The Gospel According to Paul
FEB. 1, 2014
WASHINGTON — SO how do you make Monica haunt Hillary’s dreams?
That’s what Republicans have been gnawing on, and that’s what not-so-bland Rand Paul was cagey enough to figure out.
Fresh from taunting rival Chris Christie as “the king of bacon,” and declaring their feud “water under the bridge,” Paul turned his slingshot at a bigger target, the Big Dog himself, the gallivanting global statesman who is more popular than he has ever been, the master politician who has had to sell President Obama to America only a few years after he so vituperatively tried to turn off America on the whippersnapper and usurper.
With the passage of time and a cascade of fawning magazine covers, Bill Clinton’s image has evolved, leaving the repellent sexual scandals a pentimento in a new, more magnetic portrait.
The 51-year-old Kentucky ophthalmologist-turned-senator has only been in Congress for three years. But Paul took dead aim at the former president, arguing that Bill’s legacy is brutified by Monica, when Bill wants his legacy to be ratified by Hillary.
Unruffled by the kerfuffle, Paul reiterated to me that he disdains the Democratic “hypocrisy within the party that wants to blame Republicans for somehow not liking women, that somehow we’re this party that has some kind of war going on, and they have as a leader and one of the most prominent fund-raising people in their party still to this very day, a person who seems in some ways to have his own private war on women.”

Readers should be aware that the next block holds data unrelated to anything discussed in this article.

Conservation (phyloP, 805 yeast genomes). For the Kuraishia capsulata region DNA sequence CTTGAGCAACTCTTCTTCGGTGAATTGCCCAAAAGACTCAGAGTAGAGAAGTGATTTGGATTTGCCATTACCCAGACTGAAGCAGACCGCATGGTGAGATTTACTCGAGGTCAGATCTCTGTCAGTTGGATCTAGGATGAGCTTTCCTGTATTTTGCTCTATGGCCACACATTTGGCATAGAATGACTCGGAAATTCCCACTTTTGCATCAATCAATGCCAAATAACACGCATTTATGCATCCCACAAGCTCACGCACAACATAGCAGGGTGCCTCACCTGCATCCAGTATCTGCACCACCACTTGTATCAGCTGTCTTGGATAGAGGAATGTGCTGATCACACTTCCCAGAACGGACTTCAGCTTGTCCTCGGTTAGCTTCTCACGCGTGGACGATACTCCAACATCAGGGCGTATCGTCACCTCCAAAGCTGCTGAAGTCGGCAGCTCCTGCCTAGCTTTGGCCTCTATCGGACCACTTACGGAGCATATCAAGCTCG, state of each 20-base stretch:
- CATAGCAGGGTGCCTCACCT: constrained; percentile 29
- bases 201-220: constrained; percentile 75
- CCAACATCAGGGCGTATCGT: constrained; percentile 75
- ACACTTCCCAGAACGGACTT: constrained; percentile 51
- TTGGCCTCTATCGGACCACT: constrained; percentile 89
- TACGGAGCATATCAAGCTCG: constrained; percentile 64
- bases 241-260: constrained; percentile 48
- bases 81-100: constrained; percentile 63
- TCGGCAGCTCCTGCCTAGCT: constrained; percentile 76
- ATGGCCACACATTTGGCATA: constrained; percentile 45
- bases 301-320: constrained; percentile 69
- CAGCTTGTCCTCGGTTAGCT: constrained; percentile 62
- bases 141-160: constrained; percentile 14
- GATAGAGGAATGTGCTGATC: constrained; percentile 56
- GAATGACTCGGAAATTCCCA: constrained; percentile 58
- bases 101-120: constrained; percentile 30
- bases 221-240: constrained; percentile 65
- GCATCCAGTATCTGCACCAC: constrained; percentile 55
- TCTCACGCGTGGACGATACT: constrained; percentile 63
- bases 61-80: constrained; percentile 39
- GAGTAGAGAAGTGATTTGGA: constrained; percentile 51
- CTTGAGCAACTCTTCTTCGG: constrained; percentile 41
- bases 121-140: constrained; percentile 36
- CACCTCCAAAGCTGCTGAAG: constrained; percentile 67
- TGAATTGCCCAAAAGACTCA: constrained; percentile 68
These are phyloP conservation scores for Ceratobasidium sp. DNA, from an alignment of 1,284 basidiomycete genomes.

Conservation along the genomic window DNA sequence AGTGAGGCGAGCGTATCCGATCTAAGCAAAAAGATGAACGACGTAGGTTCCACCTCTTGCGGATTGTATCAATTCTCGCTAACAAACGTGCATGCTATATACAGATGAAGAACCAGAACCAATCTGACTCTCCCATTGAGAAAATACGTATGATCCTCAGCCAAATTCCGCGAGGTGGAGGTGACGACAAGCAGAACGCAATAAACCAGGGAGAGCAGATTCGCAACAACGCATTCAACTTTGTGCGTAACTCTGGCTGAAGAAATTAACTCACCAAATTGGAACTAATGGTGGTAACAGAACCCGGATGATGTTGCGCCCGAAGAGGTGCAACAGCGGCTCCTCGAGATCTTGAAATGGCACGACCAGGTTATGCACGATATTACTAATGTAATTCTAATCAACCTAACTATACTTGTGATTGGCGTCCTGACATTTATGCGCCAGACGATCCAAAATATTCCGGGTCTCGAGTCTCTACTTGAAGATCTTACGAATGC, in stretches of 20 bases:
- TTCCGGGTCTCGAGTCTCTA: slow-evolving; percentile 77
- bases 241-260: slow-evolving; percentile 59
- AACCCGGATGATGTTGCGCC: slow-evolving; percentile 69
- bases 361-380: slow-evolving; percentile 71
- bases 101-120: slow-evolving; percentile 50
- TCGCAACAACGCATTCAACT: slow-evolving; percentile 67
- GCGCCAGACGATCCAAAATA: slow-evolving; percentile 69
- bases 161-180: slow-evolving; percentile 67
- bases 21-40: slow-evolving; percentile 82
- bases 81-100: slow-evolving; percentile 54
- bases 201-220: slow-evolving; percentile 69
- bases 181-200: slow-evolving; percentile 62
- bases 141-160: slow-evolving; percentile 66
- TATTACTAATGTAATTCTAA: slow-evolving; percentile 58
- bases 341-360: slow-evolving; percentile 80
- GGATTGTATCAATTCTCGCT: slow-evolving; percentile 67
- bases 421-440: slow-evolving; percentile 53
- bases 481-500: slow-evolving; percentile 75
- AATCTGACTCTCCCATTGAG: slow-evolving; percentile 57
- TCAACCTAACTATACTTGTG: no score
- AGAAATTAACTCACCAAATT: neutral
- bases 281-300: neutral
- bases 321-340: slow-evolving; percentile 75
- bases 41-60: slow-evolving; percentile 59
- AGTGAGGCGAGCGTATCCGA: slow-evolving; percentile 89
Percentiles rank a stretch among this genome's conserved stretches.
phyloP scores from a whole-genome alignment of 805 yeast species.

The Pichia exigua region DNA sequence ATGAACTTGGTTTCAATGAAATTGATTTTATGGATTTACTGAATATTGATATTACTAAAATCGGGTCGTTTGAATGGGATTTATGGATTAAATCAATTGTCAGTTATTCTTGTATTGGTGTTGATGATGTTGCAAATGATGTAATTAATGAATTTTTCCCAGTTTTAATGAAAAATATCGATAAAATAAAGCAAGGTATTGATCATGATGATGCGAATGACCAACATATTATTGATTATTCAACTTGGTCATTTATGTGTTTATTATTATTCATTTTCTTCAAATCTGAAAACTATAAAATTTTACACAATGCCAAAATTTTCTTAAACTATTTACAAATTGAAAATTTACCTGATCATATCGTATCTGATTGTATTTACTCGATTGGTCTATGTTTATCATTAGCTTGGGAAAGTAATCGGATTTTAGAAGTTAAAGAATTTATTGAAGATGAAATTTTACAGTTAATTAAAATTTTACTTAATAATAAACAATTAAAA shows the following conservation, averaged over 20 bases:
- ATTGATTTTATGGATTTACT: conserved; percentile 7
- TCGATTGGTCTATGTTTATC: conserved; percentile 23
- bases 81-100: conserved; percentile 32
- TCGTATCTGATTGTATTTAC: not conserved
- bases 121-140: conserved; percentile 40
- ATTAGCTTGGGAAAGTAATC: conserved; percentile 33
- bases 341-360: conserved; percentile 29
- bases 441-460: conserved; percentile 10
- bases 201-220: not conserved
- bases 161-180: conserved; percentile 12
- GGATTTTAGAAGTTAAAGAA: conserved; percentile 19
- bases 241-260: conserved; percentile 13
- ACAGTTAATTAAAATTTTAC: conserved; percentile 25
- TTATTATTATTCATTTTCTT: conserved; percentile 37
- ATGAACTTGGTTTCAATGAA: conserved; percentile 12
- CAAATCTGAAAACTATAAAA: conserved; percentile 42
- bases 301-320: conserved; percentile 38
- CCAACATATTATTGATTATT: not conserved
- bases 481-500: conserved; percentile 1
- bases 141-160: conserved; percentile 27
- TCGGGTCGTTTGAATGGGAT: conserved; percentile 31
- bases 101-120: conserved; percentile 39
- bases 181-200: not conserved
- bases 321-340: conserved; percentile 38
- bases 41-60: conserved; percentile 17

Paul aimed an asteroid at Planet Hillary on “Meet the Press” last Sunday.
David Gregory asked Paul about the comment of his wife, Kelley, in a Jason Horowitz profile of the senator in Vogue, that Bill Clinton should not be First Spouse, given his “predatory” behavior with Monica Lewinsky.
Paul backed up his wife, telling Gregory that there “is no excuse” for preying on a young intern and that it should affect history’s view of the ex-president. While he said it was “not Hillary’s fault,” he added that with the Clintons, “sometimes it’s hard to separate one from the other.”
On Fox News, after the State of the Union, Paul injected the word “violence” into the political bloodstream, noting that the Democratic “standard-bearer seems to be a guy that was committing the workplace kind of violence that we should all be opposed to.”
Senator Claire McCaskill told Andrea Mitchell that she found Paul’s comments “infuriating,” and that he was just “grasping,” trying to show he could be tough in a bid to win the presidential nomination.
But back when McCaskill, now on Team Clinton, was trying to crush Team Clinton and get Barack Obama elected, she said this about Bill: “He’s been a great leader, but I don’t want my daughter near him.”
Paul brought that up with me, suggesting that if McCaskill were being honest and not partisan, she would still be worried about having her daughter around Bill and that maybe there’s a double standard for the famous.
“In my small town, we would disassociate, we would in some ways socially shun somebody that had an inappropriate affair with someone’s daughter or with a babysitter or something like that,” he said, adding: “There’s no reason why we should give up on having some sort of belief in social standards” and on what’s “appropriate, inappropriate, right, wrong.”
Asked about McCaskill’s assertion that he doesn’t “get” that women want birth control, Paul replied “I’ve never met a Republican who was against birth control or who thought that somehow we would try to prevent women from having birth control.”